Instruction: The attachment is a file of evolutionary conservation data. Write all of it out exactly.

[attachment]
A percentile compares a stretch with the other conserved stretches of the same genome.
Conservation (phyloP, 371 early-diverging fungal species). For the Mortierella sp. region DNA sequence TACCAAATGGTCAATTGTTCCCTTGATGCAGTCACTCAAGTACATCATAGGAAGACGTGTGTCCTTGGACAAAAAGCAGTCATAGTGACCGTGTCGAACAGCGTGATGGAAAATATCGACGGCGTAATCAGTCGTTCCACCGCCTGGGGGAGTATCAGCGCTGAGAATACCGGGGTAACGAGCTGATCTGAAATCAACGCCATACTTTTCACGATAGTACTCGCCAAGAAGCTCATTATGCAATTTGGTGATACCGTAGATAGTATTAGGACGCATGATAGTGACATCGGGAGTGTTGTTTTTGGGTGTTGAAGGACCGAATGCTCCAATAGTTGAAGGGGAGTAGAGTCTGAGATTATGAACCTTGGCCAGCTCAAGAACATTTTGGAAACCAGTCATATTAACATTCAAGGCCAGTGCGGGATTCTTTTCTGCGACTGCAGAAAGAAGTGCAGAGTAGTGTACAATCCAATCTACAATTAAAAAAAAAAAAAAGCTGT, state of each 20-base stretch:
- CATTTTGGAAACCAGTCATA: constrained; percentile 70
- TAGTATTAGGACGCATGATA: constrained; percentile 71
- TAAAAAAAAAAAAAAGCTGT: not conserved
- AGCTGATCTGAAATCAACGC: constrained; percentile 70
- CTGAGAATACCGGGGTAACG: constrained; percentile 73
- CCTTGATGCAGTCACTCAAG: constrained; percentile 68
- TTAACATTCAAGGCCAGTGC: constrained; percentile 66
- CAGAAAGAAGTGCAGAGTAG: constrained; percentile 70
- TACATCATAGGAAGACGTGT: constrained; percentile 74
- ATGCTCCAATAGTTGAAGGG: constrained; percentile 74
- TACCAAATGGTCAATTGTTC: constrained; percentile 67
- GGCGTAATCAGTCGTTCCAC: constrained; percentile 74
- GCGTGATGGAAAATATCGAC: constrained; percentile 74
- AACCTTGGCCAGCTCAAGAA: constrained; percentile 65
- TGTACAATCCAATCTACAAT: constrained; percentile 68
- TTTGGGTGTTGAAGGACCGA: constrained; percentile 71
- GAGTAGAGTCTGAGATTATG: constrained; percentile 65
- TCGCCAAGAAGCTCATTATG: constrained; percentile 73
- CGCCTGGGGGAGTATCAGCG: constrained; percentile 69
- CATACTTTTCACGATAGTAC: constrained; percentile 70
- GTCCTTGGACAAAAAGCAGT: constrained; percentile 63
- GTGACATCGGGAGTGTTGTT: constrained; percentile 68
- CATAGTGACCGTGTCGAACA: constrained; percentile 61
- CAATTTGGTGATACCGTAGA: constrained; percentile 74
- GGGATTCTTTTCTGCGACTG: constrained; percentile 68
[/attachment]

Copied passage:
A percentile compares a stretch with the other conserved stretches of the same genome.
Conservation (phyloP, 371 early-diverging fungal species). For the Mortierella sp. region DNA sequence TACCAAATGGTCAATTGTTCCCTTGATGCAGTCACTCAAGTACATCATAGGAAGACGTGTGTCCTTGGACAAAAAGCAGTCATAGTGACCGTGTCGAACAGCGTGATGGAAAATATCGACGGCGTAATCAGTCGTTCCACCGCCTGGGGGAGTATCAGCGCTGAGAATACCGGGGTAACGAGCTGATCTGAAATCAACGCCATACTTTTCACGATAGTACTCGCCAAGAAGCTCATTATGCAATTTGGTGATACCGTAGATAGTATTAGGACGCATGATAGTGACATCGGGAGTGTTGTTTTTGGGTGTTGAAGGACCGAATGCTCCAATAGTTGAAGGGGAGTAGAGTCTGAGATTATGAACCTTGGCCAGCTCAAGAACATTTTGGAAACCAGTCATATTAACATTCAAGGCCAGTGCGGGATTCTTTTCTGCGACTGCAGAAAGAAGTGCAGAGTAGTGTACAATCCAATCTACAATTAAAAAAAAAAAAAAGCTGT, state of each 20-base stretch:
- CATTTTGGAAACCAGTCATA: constrained; percentile 70
- TAGTATTAGGACGCATGATA: constrained; percentile 71
- TAAAAAAAAAAAAAAGCTGT: not conserved
- AGCTGATCTGAAATCAACGC: constrained; percentile 70
- CTGAGAATACCGGGGTAACG: constrained; percentile 73
- CCTTGATGCAGTCACTCAAG: constrained; percentile 68
- TTAACATTCAAGGCCAGTGC: constrained; percentile 66
- CAGAAAGAAGTGCAGAGTAG: constrained; percentile 70
- TACATCATAGGAAGACGTGT: constrained; percentile 74
- ATGCTCCAATAGTTGAAGGG: constrained; percentile 74
- TACCAAATGGTCAATTGTTC: constrained; percentile 67
- GGCGTAATCAGTCGTTCCAC: constrained; percentile 74
- GCGTGATGGAAAATATCGAC: constrained; percentile 74
- AACCTTGGCCAGCTCAAGAA: constrained; percentile 65
- TGTACAATCCAATCTACAAT: constrained; percentile 68
- TTTGGGTGTTGAAGGACCGA: constrained; percentile 71
- GAGTAGAGTCTGAGATTATG: constrained; percentile 65
- TCGCCAAGAAGCTCATTATG: constrained; percentile 73
- CGCCTGGGGGAGTATCAGCG: constrained; percentile 69
- CATACTTTTCACGATAGTAC: constrained; percentile 70
- GTCCTTGGACAAAAAGCAGT: constrained; percentile 63
- GTGACATCGGGAGTGTTGTT: constrained; percentile 68
- CATAGTGACCGTGTCGAACA: constrained; percentile 61
- CAATTTGGTGATACCGTAGA: constrained; percentile 74
- GGGATTCTTTTCTGCGACTG: constrained; percentile 68